General Practice

Health beliefs and folk models of diabetes in British Bangladeshis: a qualitative study

BMJ 1998; 316 doi: http://dx.doi.org/10.1136/bmj.316.7136.978 (Published 28 March 1998) Cite this as: BMJ 1998;316:978
  1. Trisha Greenhalgh (p.greenhalgh{at}ucl.ac.uk), senior lecturer,
  2. Cecil Helman, senior lecturer,
  3. A Mu'min Chowdhury, research fellow
  1. Qualitative Research Unit, Joint Department of Primary Care and Population Sciences, University College London Medical School/Royal Free Hospital School of Medicine, Whittington Hospital, London N19 5NF
  1. Correspondence to: Dr Greenhalgh
  • Accepted 2 February 1998

Abstract

Objective: To explore the experience of diabetes in British Bangladeshis, since successful management of diabetes requires attention not just to observable behaviour but to the underlying attitudes and belief systems which drive that behaviour.

Design: Qualitative study of subjects' experience of diabetes using narratives, semi-structured interviews, focus groups, and pile sorting exercises. A new qualitative method, the structured vignette, was developed for validating researchers' understanding of primary level culture.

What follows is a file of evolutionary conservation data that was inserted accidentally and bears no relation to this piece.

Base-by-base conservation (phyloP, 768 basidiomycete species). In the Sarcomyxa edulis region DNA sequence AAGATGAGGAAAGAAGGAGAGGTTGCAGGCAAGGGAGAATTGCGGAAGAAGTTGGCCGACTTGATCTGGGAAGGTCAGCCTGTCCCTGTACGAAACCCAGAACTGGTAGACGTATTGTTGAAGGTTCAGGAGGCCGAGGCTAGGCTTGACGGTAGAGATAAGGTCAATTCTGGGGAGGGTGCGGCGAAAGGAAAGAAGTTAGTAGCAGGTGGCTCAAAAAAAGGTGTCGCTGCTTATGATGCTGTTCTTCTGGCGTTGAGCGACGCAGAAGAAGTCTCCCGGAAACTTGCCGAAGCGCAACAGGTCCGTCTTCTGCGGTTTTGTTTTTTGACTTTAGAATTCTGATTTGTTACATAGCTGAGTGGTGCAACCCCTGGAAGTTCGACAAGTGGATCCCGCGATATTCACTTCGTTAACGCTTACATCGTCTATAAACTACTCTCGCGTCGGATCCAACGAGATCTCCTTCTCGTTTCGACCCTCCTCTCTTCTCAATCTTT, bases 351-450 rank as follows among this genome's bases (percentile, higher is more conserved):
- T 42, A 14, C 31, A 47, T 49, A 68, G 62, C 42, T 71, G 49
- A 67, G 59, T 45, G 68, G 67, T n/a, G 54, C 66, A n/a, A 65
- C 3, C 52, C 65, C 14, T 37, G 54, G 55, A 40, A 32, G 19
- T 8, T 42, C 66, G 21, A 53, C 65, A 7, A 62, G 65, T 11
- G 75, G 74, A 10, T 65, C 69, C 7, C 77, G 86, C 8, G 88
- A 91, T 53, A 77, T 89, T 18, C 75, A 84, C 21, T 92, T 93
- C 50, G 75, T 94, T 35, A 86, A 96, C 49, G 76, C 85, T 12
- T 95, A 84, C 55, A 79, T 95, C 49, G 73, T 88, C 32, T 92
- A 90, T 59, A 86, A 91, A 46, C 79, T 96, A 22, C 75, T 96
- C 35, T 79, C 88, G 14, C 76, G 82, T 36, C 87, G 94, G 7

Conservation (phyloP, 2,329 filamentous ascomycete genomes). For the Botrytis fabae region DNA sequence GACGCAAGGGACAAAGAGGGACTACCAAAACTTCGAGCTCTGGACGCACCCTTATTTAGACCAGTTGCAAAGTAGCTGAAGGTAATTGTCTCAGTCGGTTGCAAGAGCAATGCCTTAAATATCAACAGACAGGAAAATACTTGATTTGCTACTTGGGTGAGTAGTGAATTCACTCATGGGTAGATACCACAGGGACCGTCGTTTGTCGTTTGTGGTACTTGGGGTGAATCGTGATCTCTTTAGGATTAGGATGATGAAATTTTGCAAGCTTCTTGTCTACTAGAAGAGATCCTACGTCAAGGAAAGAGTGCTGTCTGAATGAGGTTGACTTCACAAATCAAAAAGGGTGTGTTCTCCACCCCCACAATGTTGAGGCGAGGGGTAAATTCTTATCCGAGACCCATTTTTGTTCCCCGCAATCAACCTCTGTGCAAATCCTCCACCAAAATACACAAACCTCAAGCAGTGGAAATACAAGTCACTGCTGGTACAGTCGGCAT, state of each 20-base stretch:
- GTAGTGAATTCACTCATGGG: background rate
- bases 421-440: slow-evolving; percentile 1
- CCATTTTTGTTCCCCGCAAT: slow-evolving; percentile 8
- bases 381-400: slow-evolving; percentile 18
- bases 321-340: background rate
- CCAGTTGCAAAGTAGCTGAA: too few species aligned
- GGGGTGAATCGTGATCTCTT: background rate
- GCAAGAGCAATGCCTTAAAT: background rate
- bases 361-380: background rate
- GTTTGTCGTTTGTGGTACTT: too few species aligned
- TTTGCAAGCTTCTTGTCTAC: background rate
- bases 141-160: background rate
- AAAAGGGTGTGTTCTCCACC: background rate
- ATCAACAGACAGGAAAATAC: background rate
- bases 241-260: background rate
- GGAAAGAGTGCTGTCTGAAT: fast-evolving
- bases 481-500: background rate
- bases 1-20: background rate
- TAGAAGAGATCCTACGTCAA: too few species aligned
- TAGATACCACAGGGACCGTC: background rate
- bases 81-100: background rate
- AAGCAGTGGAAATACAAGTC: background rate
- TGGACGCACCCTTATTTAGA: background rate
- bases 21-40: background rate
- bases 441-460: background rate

Subjects: 40 British Bangladeshi patients with diabetes, and 10 non-Bangladeshi controls, recruited from primary care.

Result: Several constructs were detected in relation to body image, cause and nature of diabetes, food classification, and knowledge of complications. In some areas, the similarities between Bangladeshi and non-Bangladeshi subjects were as striking as their differences. There was little evidence of a fatalistic or deterministic attitude to prognosis, and most informants seemed highly motivated to alter their diet and comply with treatment. Structural and material barriers to behaviour change were at least as important as “cultural” ones.

Conclusion: Bangladeshi culture is neither seamless nor static, but some widely held beliefs and behaviours have been identified. Some of these have a potentially beneficial effect on health and should be used as the starting point for culturally sensitive diabetes education.

Footnotes

    • Accepted 2 February 1998
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